Lust for Youth
Sacred Bones Records
International, the newest album of the Swedish synth-pop group Lust for Youth, has been a complete turn around in the musical direction for the band. Lust for Youth, the sobriquet for the previously solo act of Hannes Norrvide, has become a three-piece machine (with Loke Rahbek and Malthe Fisher) for the latest record. The album’s light, polished, ambient synth sound is a drastic change from the band’s prior albums — which have had an underlying darkness and lowest low-fi sound. The latest tracks from the band are a positive product of the stylistic change and show the dynamicity and versatility of their sound.
The first track of the record “Epoetin Alfa” has a catchy intro reminiscent of the American ambient music artist Tycho. The sound throughout the entire length of the album has a strong resemblance to 80’s new wave (especially Depeche Mode) and vocally has a sound similar to that of English punk rock band The Clash. The second track of the Album “Illume” takes on a hint of the sound of some modern alternative music artists such as Foals and Matt and Kim. The third track’s (“Ultra”) dreamy ethereal sound has a distinctly Nordic feel to it similarly to Icelandic band Sigur Ros. The subsequent track “New Boys” takes the listener back in time to smack in the middle the ’80s new wave scene with it’s sound. “Lungomare” is a stark contrast to “New Boys.” Its slow chill wave feel with hypnotic speaking over it is an entirely different sound than the prior track’s 80’s danceable feel.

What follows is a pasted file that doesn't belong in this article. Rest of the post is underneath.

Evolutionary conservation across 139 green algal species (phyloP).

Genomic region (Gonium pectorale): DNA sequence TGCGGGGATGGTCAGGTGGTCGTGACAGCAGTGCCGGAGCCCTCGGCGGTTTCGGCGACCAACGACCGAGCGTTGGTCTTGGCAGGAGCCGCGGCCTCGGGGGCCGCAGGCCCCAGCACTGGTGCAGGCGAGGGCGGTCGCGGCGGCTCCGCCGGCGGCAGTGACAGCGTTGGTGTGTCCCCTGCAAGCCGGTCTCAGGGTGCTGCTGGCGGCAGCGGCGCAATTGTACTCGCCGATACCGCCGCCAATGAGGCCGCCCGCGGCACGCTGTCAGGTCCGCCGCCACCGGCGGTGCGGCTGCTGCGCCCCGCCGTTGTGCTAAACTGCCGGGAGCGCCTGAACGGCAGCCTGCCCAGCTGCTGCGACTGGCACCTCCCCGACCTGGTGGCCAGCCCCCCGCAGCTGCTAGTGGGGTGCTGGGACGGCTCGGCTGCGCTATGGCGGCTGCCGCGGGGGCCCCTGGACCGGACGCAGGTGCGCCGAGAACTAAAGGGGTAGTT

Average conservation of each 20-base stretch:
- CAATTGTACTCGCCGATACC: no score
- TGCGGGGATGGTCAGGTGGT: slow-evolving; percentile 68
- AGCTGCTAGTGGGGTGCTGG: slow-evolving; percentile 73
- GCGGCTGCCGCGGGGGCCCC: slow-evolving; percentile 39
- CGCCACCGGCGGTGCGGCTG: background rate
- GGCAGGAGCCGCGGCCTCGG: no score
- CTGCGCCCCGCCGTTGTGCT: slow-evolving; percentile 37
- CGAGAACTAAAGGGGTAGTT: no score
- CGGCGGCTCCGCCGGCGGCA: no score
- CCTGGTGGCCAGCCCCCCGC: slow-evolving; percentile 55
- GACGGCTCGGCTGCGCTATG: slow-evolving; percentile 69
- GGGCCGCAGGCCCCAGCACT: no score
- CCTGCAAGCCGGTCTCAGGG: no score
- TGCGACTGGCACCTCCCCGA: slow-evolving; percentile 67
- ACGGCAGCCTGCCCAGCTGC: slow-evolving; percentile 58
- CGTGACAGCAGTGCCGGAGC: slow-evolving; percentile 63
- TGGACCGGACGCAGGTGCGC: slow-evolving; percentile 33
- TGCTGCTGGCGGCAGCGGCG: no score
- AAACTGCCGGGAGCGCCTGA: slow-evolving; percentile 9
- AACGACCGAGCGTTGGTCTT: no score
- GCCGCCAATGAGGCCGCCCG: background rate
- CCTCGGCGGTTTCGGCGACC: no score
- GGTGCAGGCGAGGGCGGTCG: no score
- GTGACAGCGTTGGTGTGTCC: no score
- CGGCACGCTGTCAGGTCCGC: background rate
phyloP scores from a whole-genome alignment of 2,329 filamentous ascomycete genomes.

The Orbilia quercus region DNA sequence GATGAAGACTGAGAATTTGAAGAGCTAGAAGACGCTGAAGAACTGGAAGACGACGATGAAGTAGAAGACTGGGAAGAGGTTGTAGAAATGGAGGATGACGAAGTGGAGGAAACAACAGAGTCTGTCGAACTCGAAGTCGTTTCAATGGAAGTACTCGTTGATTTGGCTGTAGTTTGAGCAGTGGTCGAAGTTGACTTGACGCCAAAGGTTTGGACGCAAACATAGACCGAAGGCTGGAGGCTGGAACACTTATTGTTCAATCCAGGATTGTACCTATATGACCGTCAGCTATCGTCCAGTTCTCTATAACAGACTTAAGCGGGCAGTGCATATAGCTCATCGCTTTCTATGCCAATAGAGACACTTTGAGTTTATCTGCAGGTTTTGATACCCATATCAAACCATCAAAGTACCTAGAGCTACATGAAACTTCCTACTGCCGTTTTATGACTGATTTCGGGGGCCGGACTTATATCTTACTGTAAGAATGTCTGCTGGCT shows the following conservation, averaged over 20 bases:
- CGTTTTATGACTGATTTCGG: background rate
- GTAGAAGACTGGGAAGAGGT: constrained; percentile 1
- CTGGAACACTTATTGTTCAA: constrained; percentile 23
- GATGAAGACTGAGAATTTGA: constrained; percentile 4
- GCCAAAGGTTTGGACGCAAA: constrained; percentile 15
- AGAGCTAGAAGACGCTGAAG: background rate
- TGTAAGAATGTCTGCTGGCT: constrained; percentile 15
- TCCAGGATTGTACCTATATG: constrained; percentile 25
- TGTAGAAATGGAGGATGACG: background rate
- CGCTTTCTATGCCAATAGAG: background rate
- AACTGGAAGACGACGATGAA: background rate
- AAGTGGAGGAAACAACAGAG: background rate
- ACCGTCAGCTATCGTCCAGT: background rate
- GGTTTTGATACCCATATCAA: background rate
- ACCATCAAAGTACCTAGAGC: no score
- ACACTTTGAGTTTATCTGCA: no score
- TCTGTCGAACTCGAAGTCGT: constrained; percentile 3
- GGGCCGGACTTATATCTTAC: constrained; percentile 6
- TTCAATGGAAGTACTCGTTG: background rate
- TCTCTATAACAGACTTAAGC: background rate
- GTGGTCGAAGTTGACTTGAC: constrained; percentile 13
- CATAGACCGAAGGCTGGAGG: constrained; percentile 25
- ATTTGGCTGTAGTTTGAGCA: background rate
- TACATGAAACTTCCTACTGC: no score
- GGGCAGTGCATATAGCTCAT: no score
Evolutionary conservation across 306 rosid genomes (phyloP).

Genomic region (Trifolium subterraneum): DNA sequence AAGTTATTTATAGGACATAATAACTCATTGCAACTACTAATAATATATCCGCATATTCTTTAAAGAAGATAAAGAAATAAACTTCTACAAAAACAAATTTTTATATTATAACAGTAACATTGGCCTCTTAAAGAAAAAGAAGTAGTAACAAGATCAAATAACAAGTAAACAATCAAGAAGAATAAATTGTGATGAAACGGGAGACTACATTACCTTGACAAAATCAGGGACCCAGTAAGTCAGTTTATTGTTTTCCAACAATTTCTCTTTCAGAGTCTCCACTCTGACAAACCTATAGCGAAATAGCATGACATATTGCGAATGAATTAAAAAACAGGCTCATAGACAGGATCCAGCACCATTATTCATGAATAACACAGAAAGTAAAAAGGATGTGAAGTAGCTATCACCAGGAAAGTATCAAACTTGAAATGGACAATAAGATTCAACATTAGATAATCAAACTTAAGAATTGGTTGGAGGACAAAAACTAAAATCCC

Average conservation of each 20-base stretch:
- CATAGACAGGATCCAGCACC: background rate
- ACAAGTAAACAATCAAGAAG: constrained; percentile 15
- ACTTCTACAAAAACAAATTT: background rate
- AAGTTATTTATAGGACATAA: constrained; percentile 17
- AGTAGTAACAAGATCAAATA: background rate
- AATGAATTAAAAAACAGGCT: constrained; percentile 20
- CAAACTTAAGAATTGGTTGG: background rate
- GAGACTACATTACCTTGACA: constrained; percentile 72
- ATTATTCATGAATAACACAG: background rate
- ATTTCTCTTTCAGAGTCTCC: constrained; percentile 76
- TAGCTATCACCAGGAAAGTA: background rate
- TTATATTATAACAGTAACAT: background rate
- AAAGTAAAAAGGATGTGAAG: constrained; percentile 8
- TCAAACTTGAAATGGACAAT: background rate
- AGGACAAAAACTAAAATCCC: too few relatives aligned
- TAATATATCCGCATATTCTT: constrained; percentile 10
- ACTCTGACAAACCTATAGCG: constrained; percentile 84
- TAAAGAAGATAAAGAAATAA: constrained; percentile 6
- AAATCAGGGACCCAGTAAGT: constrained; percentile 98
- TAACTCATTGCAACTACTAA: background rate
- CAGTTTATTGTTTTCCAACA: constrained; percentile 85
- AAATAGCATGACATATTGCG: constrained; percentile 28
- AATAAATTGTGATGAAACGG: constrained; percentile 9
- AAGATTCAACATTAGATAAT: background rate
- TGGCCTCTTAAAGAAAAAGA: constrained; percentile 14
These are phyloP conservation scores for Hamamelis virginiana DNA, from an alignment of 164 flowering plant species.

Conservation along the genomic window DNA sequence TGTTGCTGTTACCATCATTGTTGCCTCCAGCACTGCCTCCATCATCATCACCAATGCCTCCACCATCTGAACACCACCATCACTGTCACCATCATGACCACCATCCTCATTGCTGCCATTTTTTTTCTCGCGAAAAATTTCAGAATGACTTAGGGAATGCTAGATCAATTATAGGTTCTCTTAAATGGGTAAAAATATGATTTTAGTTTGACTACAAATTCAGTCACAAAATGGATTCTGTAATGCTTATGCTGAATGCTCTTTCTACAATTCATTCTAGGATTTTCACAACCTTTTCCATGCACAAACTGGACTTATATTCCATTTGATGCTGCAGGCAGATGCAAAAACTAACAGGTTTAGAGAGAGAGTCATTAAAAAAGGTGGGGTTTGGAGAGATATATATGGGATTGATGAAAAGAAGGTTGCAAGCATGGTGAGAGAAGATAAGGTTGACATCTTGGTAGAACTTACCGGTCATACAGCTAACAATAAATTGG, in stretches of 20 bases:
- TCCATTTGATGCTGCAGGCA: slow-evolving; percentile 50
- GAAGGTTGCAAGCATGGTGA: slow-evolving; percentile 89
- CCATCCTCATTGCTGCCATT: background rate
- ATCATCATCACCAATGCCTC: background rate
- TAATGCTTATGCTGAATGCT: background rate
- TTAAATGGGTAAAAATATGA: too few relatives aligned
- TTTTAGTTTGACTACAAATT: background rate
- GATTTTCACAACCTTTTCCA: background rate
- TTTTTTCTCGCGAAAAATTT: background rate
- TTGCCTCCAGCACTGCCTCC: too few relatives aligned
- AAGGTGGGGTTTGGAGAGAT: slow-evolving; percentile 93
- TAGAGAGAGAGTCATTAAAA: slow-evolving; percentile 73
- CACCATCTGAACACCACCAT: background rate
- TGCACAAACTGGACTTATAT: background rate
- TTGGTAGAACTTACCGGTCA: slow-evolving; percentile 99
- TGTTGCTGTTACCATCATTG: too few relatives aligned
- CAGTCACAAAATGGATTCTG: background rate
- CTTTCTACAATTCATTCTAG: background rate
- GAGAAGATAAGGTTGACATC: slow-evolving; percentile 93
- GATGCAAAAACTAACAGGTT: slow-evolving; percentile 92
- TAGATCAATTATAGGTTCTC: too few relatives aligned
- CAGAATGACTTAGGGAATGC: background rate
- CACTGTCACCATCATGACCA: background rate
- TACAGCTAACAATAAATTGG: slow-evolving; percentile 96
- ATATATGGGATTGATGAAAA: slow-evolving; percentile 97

The vocals of the album are reminiscent to Smith’s singer Morrissey (this resemblance is especially heard in “After Touch”). The sound is fairly recognizable, consistent, melancholy, and from time to time feels a bit repetitive and verging on whiny. However, the band makes it work by utilizing different singers and playing around with sounds instrumentally. By doing so, they are able to keep the album interesting and multifaceted. The final song of the record and the namesake “International” is a curious track with layered vocals and a dramatic sound that makes it an odd, heavy, and interesting closer.
The future for Lust for Youth appears to be very promising. Following this new direction, we should expect their next album to also have a lighter more positive sound. It seems quite possible even see a shift from their heavily post-punk sound to a lighter version with more pop influences. International appears to be a powerful turning point for the band, but we’ll have to see what the future holds for them.